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Re: drop-shadow filter vs. a separate property

From: Rik Cabanier <cabanier@gmail.com>
Date: Mon, 23 Jan 2012 14:37:46 -0800
Message-ID: <CAGN7qDA=8gCBVDq58=i8=bV5bvMSXqupCQP3Z91=g-eRcc-CQg@mail.gmail.com>
To: Chris Marrin <cmarrin@apple.com>
Cc: Brad Kemper <brad.kemper@gmail.com>, Dirk Schulze <dschulze@adobe.com>, Dean Jackson <dino@apple.com>, "TabAtkins Jr." <jackalmage@gmail.com>, "public-fx@w3.org" <public-fx@w3.org>
On Mon, Jan 23, 2012 at 10:18 AM, Chris Marrin <cmarrin@apple.com> wrote:

> On Jan 22, 2012, at 1:00 PM, Rik Cabanier wrote:
> On Sat, Jan 21, 2012 at 10:43 PM, Brad Kemper <brad.kemper@gmail.com>wrote:
>> On Jan 21, 2012, at 5:30 PM, Rik Cabanier <cabanier@gmail.com> wrote:
>> Hi Chris,
>> I agree that doing a drop shadow as a separate property makes sense.
>> I can't recall an example in Flash where a user needed to apply filters
>> after doing a shadow. There are cases where artwork with a drop
>> shadow comes into view with an alpha transition but in that case, the alpha
>> filter can be applied before the drop shadow.
>> One of the early ideas for having a drop shadow in filters was to be able
>> to shadow the background, border, border-image, contents, etc. individually
>> or unioned in different combinations.
>> I should think it would be useful to have the choice to apply a color
>> filter either before or after drawing the shadow. For instance, I might
>> have a whole page that is sepia-toned, including the shadows, and then have
>> some other color effect when I hover over them, with the shadows losing
>> their sepia tint and not being affected by the filter (or being affected by
>> some filters and not others). Would that work if the shadow was not a
>> filter?
> Having sepia on the entire page including the shadows, would no longer
> work if drop shadow becomes a property. Of course, the user could calculate
> the sepia shadow color himself using the formula from the filters spec but
> this isn't as convenient.
> If it's just the shadow that is losing its sepia tint, I'm not sure if
> this could be done either way (unless the user again calculates the sepia
> himself)
> It's possible to do the drop-shadow before the filtering. That's what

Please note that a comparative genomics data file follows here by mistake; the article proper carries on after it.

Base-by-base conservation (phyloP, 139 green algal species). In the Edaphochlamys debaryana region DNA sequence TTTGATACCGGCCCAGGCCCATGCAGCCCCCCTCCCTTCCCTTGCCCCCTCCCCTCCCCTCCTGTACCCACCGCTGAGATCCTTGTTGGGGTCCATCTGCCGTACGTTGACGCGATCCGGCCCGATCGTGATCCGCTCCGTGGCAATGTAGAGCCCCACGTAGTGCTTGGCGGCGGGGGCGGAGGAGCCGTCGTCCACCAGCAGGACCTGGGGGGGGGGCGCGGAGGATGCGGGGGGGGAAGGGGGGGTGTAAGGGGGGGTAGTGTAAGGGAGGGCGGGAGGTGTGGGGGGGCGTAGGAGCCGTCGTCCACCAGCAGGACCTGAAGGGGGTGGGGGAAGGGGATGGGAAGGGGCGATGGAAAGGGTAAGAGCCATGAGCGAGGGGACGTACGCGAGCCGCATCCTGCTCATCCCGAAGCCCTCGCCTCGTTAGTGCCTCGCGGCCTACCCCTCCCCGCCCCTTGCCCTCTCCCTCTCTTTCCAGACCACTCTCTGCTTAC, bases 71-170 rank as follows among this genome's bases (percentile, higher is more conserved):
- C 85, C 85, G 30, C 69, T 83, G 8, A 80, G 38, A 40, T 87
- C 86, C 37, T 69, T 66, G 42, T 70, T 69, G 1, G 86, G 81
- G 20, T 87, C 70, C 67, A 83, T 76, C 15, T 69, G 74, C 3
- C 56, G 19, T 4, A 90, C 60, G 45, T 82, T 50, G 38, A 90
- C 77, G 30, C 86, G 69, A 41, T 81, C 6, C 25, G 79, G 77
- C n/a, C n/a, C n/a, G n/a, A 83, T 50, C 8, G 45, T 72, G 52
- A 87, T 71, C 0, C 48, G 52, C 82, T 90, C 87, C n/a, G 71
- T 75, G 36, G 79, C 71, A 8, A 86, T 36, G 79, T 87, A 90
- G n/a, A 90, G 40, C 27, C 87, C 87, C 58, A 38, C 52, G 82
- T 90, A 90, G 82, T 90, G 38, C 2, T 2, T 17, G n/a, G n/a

> text-shadow and box-shadow do. Then all filtering operations would affect
> drop-shadow equally.
>> However, my fear is that this will create some push back from the WG's
>> since it is yet another property that enters the CSS namespace.
>> Also, the drop shadow property will be very similar to text-shadow which
>> might lead to confusion...
>> I don't speak for the whole CSSWG, but I am not entirely opposed to it
>> being a property. I just don't really understand how that would improve
>> performance.
> I'm not sure either. I've implemented drop shadows before using IPP and
> they were a one-pass operation.
> However, if you do the on a low end GPU, it might be a lot more
> complicated since you don't have a general purpose processor. I think doing
> them as the final step will avoid the compositing of the shadow with the
> source pixels. You would simple calculaty the shadow based on the source
> alpha and display it behind the original at the source position + shadow
> offset.
> Chris can correct me if I'm wrong...
> Shadows can be done in one pass. They are essentially taking the alpha
> channel, turning it into rgb (using the shadow color), then blurring,
> offsetting and rendering it under the original image. That's all one pass,
> but 4 operations. Doing that embedded in a filter chain is harder than
> doing it separately, like we do with text-shadow and box-shadow today.
> As far as the confusion with text-shadow goes, that's a good point. The
> issue really is about what is being shadowed. A text-shadow is added to the
> text after it is rendered. Drop-shadow would be added to the entire
> contents layer (including background) using the alpha channel as the shadow
> mask. So in that way they are doing different things. I think the confusion
> is manageable, but we do have to be careful about it.
>> I had envisioned that some properties like that would just be syntactic
>> sugar for what was still really a filter. Even text shadow would be sugar
>> for a filter that filtered just content (not the box it is in, and somehow
>> limited to only textual content), and then knocked out the original content
>> shapes.
> I agree.
> In a couple of years (when hardware improves and all browsers support
> filters), this issue might just fix itself.
> Maybe Apple should just document for now that you have to do the drop
> shadow filter at the end if you use it on an iOS device.
> And it seems to me that drop-shadow was added to the CSS Filter list
> because "it can be done as a series of filters". But that's true of many
> effects CSS does. The question is where does it properly belong in the
> pipeline. I think you can make a convincing argument that all the shadowing
> properties should be grouped in the same spot, i.e., as a rendering passes
> before filtering.

I forgot that the properties are applied before filtering. This makes drop
shadow as a property less interesting since you likely want to filter the
source and then apply a drop shadow to it.
Applying effects on the shadow's color and shape are not as common...

Why not optimize (or only implement) the case where a shadow is at the end
of the filter chain and make it accelerated when the technology catches up?

Received on Monday, 23 January 2012 22:38:15 UTC

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